A return to Lord’s

Two years on from the gripping World Cup Final, there are few pops and bangs this year at Lord’s

This article is taken from the July 2021 issue of The Critic. To get the full magazine why not subscribe? Right now we’re offering five issue for just £10.

Merses profundo; pulchrior evenit. No matter how low things get, they return all the more glorious. The words of the poet Horace, not one of life’s gloomsters, were deployed by the historian H.S. Altham in the 1940 Wisden Cricketers’ Almanack to raise wartime spirits. He described visiting the Long Room at Lord’s, its treasures sent away for safekeeping, and looking out upon the “wondrous green” turf, with Old Father Time turning serenely above the Grand Stand. The sight brought him reassurance that misery would be transitory. “It would take more than totalitarian war to put an end to cricket,” Altham reflected.

More than a pandemic too, though Horace might have struggled to spin the return of cricket to Lord’s after the fallow summer of 2020. There was not much pulchritude in England’s efforts against New Zealand, where they lost the toss, saw an opponent make a double hundred on his debut, collapsed when it was their turn to bat, had a day washed out by rain, made a pig’s ear of their run chase and then banned their best player in the match because he had sent some racist tweets as a teenager. Things felt comfortingly back to normal.

The ground had been divided into zones, like postwar Berlin

Lord’s was a different place when these two sides last met there for the World Cup final in 2019. I began that day in prison, as one does, a guest of the newly-ordained chaplain Father Jonathan Aitken, and saw him open his priestly innings at Pentonville before heading down the Euston Road to watch another miracle. When the match was finally won by England’s Ben Stokes and Jos Buttler, after the teams had tied twice, in normal time and in a super-over, I had 45 minutes to write 800 words on it for the next day’s Times as fireworks and drunken celebrations exploded all around me.

Two years on, there were few pops and bangs, save the obligatory Champagne at precisely seven seconds past 11. Covid restrictions had limited spectators to 7,000 and the place had the sort of soporific atmosphere you find around 2.30pm on a normal Test, when most of the crowd are still at lunch.

Lord’s has changed its appearance since 2019. The new Compton and Edrich stands, looking like giant car wing mirrors either side of the media centre, work well, though the top decks seem to be such sun-traps that one wonders if the architects have shares in aloe vera. The upper seating is also so steeply raked people might need crampons and sherpas. “It seems ironic,” my companion remarked, “for that to be named after Denis Compton when he’d have never been able to get up there with his knees.”

The ground had been divided into zones, like postwar Berlin, for Covid security and woe betide anyone who tried to pop from their seat in zone B to see a pal in zone A. Face masks had to be worn when walking round the ground, which made it harder to recognise old friends. “Who’s that?” was the constant cry on the periphery, echoing the “How’s that’s” in the middle.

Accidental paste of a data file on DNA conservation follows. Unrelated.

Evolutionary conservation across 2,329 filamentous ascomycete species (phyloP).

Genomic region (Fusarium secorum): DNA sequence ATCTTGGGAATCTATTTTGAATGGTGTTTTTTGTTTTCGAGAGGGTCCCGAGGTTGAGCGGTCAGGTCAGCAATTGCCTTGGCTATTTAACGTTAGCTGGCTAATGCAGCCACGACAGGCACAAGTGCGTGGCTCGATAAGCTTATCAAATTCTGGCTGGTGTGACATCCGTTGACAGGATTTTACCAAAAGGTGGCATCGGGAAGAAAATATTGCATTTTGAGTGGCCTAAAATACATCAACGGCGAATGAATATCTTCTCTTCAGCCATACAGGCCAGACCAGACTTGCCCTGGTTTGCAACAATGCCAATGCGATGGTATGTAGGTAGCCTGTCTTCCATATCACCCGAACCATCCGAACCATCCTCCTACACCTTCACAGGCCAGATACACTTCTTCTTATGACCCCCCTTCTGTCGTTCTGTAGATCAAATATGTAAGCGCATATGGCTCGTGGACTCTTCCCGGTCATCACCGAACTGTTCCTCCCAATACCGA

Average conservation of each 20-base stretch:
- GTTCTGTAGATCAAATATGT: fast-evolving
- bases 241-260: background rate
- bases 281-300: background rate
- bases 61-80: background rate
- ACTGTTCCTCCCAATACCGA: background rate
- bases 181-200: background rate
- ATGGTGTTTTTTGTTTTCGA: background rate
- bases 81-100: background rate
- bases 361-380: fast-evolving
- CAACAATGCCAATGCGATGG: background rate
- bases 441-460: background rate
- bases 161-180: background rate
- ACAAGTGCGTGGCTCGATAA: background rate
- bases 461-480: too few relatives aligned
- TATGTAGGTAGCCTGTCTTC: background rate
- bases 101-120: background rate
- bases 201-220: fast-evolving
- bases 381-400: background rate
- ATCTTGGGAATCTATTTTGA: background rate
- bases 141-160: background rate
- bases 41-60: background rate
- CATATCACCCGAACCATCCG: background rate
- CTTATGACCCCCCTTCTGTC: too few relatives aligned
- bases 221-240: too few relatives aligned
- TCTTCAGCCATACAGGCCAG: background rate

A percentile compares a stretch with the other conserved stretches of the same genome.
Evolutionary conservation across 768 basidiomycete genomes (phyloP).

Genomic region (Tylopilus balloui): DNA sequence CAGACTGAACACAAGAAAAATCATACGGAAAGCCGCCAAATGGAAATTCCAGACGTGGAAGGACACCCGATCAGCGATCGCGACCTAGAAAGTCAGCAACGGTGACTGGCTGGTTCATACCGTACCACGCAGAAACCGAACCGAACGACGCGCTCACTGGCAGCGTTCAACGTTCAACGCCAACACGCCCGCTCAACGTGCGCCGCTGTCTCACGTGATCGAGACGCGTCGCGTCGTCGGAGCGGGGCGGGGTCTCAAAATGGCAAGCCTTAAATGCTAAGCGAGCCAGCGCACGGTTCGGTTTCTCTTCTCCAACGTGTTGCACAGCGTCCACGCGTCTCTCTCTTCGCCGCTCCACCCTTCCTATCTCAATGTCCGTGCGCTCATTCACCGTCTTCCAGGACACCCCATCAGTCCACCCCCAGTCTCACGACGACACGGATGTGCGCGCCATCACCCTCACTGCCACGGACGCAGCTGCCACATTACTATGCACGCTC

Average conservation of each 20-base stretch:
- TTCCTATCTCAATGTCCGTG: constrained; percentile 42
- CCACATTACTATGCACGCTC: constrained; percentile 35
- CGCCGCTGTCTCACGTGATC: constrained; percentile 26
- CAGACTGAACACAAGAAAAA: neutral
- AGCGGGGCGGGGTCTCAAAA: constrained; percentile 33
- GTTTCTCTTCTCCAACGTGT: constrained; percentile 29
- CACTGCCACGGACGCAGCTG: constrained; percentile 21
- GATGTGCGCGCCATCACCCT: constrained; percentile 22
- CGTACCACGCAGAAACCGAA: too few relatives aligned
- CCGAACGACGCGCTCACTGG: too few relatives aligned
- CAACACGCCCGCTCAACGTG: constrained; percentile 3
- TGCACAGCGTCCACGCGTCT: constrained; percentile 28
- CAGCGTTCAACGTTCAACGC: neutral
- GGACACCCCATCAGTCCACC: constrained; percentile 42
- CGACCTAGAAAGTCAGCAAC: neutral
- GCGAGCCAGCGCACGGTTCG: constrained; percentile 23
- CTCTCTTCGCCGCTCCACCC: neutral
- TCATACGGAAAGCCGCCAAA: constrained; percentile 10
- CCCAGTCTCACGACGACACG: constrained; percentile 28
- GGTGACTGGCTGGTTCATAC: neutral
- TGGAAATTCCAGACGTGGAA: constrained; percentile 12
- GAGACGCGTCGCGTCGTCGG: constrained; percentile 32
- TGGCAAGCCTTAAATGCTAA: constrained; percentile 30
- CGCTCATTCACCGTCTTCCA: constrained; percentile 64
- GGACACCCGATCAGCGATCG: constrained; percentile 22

At least the stewards were apologetic. When one broke up our group drinking in the bar at the back of the Warner Stand, which has a good view of the pitch, it was done with sympathy. “I’m really sorry but you can’t drink here,” he said. “Yes, I know how stupid that sounds. We can’t allow mingling standing up. But you can drink sitting next to each other there.” He gestured to an empty row of seats, six feet away.

How timid we have become. On 29 July, 1944, play at Lord’s was interrupted by the distinctive sound of a falling German doodlebug. As the whine grew louder, the cricketers flung themselves to the ground and the spectators tried to hide behind their seats. The missile landed in Regent’s Park and play resumed with Jack Robertson nonchalantly hooking Bob Wyatt two balls later for six.

If only there had been such adventure on the final day of this match. Set a generous 273 in 75 overs, which allowed plenty of time for both sides to have a crack at the win, England batted for the draw from the off. As the afternoon drifted and the required run-rate rose, I watched three wagtails playing tag on the outfield, confident that no England batsman would hit the ball near them. Dominic Sibley is not the sort to empty bars even at his most daring. The opener here restricted himself to two shots — the block and the leave — which carried him through to the close on 60 not out from five and a quarter hours at the crease. PG Wodehouse once wrote of Trevor Bailey, another blocker, that he “awoke from an apparent coma to strike a boundary”. Catatonic Sibley hit only three of them.

The missile landed in Regent’s Park and play resumed with Jack Robertson nonchalantly hooking Bob Wyatt two balls later for six

For some, this sleepy effort may have justified Bill Bryson’s comment on cricket: “By the time games finish, all your library books are overdue.” For us purists, denied it for so long, even this game of join-the-dots was enough to keep us there until it was put out of its misery.

While the Test was suffering a death by a thousand missed cuts, we could dream of happier days — for Lord’s always encourages nostalgia. I found myself thinking of Francis Thompson’s poem At Lord’s, written as he faced death from tuberculosis in 1907, and adapted its famous closing lines to include the two World Cup heroes of 2019 who were missing this match but will come again.

“For the field is full of shades as I near a shadowy coast/ And a ghostly batsman plays to the bowling of a ghost/ And I look through my tears on a soundless-clapping host/ As the run stealers flicker to and fro, to and fro: / O my Stokesy and my Buttler long ago!”

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